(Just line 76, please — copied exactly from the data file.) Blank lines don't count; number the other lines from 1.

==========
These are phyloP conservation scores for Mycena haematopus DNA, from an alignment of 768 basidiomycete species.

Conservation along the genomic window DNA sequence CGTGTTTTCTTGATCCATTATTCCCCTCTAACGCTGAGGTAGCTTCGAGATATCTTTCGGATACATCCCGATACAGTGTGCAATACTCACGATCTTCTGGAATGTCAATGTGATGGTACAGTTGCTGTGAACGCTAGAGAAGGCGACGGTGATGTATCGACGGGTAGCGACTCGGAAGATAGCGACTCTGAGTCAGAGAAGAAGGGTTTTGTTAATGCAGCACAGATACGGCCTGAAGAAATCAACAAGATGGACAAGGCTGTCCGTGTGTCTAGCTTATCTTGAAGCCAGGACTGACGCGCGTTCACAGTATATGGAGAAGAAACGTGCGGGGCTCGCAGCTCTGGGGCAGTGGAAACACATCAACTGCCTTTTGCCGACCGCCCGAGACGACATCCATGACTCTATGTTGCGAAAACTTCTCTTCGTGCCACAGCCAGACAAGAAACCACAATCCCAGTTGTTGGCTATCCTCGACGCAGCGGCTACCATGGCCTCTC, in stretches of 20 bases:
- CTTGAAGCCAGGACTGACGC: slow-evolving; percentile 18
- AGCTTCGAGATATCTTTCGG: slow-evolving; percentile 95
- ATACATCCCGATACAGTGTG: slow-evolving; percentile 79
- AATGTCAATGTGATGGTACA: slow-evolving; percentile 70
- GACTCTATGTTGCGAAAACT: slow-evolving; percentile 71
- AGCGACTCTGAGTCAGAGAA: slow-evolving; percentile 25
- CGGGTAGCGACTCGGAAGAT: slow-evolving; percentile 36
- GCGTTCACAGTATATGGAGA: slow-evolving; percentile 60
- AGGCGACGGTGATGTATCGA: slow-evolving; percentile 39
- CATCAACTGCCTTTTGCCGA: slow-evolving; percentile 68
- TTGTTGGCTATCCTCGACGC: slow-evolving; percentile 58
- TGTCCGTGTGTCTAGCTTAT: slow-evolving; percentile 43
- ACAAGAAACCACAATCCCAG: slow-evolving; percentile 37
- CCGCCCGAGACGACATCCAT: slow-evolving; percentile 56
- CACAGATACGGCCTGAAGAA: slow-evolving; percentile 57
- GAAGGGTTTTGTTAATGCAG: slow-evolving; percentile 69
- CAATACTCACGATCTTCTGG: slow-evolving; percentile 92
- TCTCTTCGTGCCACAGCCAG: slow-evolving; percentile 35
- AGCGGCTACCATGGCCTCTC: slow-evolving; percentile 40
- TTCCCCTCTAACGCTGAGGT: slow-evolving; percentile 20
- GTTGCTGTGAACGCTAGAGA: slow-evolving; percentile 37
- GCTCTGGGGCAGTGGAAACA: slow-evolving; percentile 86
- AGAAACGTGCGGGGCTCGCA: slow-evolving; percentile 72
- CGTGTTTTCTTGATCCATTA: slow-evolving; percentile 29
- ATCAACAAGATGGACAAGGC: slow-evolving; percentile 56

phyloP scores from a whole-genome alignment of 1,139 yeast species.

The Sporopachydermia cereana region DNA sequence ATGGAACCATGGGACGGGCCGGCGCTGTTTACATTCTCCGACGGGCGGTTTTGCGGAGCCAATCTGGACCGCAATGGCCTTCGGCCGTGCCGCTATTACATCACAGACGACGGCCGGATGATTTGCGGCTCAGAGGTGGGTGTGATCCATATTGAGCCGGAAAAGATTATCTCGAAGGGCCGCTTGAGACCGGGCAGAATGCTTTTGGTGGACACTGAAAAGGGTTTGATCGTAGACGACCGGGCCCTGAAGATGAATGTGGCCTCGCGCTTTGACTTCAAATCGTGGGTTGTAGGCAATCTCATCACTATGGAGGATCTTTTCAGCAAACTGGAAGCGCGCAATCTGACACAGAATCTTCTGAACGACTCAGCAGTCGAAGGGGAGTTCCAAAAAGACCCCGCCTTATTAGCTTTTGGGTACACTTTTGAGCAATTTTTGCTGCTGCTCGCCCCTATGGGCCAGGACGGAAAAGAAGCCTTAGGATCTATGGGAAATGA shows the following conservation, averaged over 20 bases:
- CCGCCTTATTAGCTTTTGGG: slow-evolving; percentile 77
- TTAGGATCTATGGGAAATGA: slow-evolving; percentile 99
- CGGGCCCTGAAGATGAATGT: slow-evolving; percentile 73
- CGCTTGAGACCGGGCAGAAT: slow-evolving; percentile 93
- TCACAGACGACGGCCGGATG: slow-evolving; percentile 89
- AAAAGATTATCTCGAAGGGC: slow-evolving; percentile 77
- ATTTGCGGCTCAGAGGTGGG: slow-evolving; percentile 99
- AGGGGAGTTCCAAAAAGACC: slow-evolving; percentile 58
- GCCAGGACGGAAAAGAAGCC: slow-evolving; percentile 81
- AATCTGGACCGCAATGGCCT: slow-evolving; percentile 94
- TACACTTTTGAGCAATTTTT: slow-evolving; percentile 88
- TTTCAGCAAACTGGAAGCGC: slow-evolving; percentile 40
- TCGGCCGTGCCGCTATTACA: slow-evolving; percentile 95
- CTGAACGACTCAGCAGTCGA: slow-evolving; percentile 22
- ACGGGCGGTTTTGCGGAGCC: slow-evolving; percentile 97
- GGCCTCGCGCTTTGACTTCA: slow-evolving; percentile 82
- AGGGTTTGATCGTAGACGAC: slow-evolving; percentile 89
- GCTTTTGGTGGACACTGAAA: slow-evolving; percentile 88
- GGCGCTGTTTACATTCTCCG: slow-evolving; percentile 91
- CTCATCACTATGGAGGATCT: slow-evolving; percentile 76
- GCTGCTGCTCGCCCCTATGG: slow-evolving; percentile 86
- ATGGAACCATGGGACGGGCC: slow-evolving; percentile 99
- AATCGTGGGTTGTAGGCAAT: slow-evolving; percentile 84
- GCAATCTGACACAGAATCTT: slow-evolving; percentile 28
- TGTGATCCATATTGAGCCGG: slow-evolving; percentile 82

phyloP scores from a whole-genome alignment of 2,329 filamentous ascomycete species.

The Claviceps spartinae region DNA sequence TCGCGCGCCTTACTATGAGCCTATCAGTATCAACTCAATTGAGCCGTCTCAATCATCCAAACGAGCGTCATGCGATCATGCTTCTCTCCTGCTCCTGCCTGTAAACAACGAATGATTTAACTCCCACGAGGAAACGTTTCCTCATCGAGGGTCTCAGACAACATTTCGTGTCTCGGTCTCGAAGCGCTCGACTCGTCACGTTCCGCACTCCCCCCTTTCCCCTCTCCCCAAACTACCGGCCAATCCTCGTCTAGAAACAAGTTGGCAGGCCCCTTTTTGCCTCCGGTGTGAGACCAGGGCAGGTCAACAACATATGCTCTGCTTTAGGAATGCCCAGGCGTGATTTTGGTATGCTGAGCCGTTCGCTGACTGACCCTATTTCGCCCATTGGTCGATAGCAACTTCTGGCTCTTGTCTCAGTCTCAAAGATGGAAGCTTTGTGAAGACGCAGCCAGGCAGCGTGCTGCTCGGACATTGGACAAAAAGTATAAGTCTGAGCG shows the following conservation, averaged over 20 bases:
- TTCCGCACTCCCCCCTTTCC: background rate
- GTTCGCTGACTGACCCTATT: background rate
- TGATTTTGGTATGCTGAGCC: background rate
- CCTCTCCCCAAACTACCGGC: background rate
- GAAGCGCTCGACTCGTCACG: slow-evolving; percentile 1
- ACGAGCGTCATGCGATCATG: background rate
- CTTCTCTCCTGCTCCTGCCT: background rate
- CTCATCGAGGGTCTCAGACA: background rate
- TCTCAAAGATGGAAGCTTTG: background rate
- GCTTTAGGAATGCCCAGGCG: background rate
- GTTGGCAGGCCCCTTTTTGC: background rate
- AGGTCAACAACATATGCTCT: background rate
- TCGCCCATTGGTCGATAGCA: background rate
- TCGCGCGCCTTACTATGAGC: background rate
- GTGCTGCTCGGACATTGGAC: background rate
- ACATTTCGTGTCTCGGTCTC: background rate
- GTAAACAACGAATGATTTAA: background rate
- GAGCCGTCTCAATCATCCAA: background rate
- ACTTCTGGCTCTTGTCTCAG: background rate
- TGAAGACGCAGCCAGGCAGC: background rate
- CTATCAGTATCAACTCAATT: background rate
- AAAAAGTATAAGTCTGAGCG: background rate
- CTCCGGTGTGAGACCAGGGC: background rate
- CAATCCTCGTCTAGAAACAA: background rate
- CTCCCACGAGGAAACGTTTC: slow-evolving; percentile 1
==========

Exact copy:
- TGAAGACGCAGCCAGGCAGC: background rate